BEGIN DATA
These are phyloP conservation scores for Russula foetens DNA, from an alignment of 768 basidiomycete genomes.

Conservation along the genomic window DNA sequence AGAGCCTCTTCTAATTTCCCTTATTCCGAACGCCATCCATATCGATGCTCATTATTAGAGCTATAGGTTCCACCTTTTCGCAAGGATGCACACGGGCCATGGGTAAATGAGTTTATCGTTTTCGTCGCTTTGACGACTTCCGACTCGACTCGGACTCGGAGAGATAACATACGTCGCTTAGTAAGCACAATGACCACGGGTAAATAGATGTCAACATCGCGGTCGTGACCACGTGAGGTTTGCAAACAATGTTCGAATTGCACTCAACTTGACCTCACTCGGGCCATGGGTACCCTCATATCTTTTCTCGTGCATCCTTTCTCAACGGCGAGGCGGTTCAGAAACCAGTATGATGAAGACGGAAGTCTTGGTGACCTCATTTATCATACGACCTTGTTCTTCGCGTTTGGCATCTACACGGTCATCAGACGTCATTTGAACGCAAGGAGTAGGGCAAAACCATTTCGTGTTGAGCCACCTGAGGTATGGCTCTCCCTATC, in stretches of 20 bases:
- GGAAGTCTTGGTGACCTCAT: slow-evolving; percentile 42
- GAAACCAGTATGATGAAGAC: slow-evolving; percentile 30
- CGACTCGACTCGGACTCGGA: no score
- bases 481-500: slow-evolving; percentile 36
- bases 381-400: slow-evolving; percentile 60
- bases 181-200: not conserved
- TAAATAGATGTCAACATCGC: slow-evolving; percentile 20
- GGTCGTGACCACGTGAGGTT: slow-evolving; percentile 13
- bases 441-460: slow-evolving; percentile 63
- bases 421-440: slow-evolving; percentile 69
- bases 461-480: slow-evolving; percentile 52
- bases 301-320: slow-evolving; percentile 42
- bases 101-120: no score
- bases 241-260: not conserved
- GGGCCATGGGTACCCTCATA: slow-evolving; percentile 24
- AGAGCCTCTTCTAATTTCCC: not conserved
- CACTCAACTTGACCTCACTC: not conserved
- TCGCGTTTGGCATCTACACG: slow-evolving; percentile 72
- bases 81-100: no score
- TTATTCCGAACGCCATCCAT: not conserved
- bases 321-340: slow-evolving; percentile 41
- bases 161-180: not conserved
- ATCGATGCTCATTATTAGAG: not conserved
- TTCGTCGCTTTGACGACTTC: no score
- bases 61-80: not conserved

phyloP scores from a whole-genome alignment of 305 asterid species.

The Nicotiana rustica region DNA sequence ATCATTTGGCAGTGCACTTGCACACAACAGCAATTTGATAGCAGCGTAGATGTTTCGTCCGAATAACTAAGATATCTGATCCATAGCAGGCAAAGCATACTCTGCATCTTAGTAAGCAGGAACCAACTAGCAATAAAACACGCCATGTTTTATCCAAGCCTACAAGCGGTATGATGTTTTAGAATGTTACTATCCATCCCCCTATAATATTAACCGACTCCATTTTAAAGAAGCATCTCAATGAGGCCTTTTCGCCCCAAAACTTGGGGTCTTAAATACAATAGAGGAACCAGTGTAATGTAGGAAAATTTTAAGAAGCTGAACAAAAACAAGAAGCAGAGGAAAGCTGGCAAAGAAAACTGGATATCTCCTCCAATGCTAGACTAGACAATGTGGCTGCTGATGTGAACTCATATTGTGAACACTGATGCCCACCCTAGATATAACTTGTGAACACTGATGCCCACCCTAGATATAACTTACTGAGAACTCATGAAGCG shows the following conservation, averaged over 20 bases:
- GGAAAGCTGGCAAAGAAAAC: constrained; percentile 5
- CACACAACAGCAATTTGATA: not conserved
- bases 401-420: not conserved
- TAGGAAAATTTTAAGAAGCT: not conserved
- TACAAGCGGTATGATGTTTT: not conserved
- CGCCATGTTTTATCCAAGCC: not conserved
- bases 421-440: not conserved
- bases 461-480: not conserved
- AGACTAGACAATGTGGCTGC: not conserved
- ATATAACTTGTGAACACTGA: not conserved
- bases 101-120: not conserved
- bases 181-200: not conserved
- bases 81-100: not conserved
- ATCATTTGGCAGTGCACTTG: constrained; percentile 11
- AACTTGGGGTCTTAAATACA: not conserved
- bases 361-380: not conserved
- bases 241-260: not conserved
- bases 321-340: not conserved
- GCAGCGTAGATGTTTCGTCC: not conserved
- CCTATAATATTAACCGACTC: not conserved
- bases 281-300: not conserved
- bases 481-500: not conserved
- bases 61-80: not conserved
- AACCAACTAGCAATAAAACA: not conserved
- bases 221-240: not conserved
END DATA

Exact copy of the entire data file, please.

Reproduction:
These are phyloP conservation scores for Russula foetens DNA, from an alignment of 768 basidiomycete genomes.

Conservation along the genomic window DNA sequence AGAGCCTCTTCTAATTTCCCTTATTCCGAACGCCATCCATATCGATGCTCATTATTAGAGCTATAGGTTCCACCTTTTCGCAAGGATGCACACGGGCCATGGGTAAATGAGTTTATCGTTTTCGTCGCTTTGACGACTTCCGACTCGACTCGGACTCGGAGAGATAACATACGTCGCTTAGTAAGCACAATGACCACGGGTAAATAGATGTCAACATCGCGGTCGTGACCACGTGAGGTTTGCAAACAATGTTCGAATTGCACTCAACTTGACCTCACTCGGGCCATGGGTACCCTCATATCTTTTCTCGTGCATCCTTTCTCAACGGCGAGGCGGTTCAGAAACCAGTATGATGAAGACGGAAGTCTTGGTGACCTCATTTATCATACGACCTTGTTCTTCGCGTTTGGCATCTACACGGTCATCAGACGTCATTTGAACGCAAGGAGTAGGGCAAAACCATTTCGTGTTGAGCCACCTGAGGTATGGCTCTCCCTATC, in stretches of 20 bases:
- GGAAGTCTTGGTGACCTCAT: slow-evolving; percentile 42
- GAAACCAGTATGATGAAGAC: slow-evolving; percentile 30
- CGACTCGACTCGGACTCGGA: no score
- bases 481-500: slow-evolving; percentile 36
- bases 381-400: slow-evolving; percentile 60
- bases 181-200: not conserved
- TAAATAGATGTCAACATCGC: slow-evolving; percentile 20
- GGTCGTGACCACGTGAGGTT: slow-evolving; percentile 13
- bases 441-460: slow-evolving; percentile 63
- bases 421-440: slow-evolving; percentile 69
- bases 461-480: slow-evolving; percentile 52
- bases 301-320: slow-evolving; percentile 42
- bases 101-120: no score
- bases 241-260: not conserved
- GGGCCATGGGTACCCTCATA: slow-evolving; percentile 24
- AGAGCCTCTTCTAATTTCCC: not conserved
- CACTCAACTTGACCTCACTC: not conserved
- TCGCGTTTGGCATCTACACG: slow-evolving; percentile 72
- bases 81-100: no score
- TTATTCCGAACGCCATCCAT: not conserved
- bases 321-340: slow-evolving; percentile 41
- bases 161-180: not conserved
- ATCGATGCTCATTATTAGAG: not conserved
- TTCGTCGCTTTGACGACTTC: no score
- bases 61-80: not conserved

phyloP scores from a whole-genome alignment of 305 asterid species.

The Nicotiana rustica region DNA sequence ATCATTTGGCAGTGCACTTGCACACAACAGCAATTTGATAGCAGCGTAGATGTTTCGTCCGAATAACTAAGATATCTGATCCATAGCAGGCAAAGCATACTCTGCATCTTAGTAAGCAGGAACCAACTAGCAATAAAACACGCCATGTTTTATCCAAGCCTACAAGCGGTATGATGTTTTAGAATGTTACTATCCATCCCCCTATAATATTAACCGACTCCATTTTAAAGAAGCATCTCAATGAGGCCTTTTCGCCCCAAAACTTGGGGTCTTAAATACAATAGAGGAACCAGTGTAATGTAGGAAAATTTTAAGAAGCTGAACAAAAACAAGAAGCAGAGGAAAGCTGGCAAAGAAAACTGGATATCTCCTCCAATGCTAGACTAGACAATGTGGCTGCTGATGTGAACTCATATTGTGAACACTGATGCCCACCCTAGATATAACTTGTGAACACTGATGCCCACCCTAGATATAACTTACTGAGAACTCATGAAGCG shows the following conservation, averaged over 20 bases:
- GGAAAGCTGGCAAAGAAAAC: constrained; percentile 5
- CACACAACAGCAATTTGATA: not conserved
- bases 401-420: not conserved
- TAGGAAAATTTTAAGAAGCT: not conserved
- TACAAGCGGTATGATGTTTT: not conserved
- CGCCATGTTTTATCCAAGCC: not conserved
- bases 421-440: not conserved
- bases 461-480: not conserved
- AGACTAGACAATGTGGCTGC: not conserved
- ATATAACTTGTGAACACTGA: not conserved
- bases 101-120: not conserved
- bases 181-200: not conserved
- bases 81-100: not conserved
- ATCATTTGGCAGTGCACTTG: constrained; percentile 11
- AACTTGGGGTCTTAAATACA: not conserved
- bases 361-380: not conserved
- bases 241-260: not conserved
- bases 321-340: not conserved
- GCAGCGTAGATGTTTCGTCC: not conserved
- CCTATAATATTAACCGACTC: not conserved
- bases 281-300: not conserved
- bases 481-500: not conserved
- bases 61-80: not conserved
- AACCAACTAGCAATAAAACA: not conserved
- bases 221-240: not conserved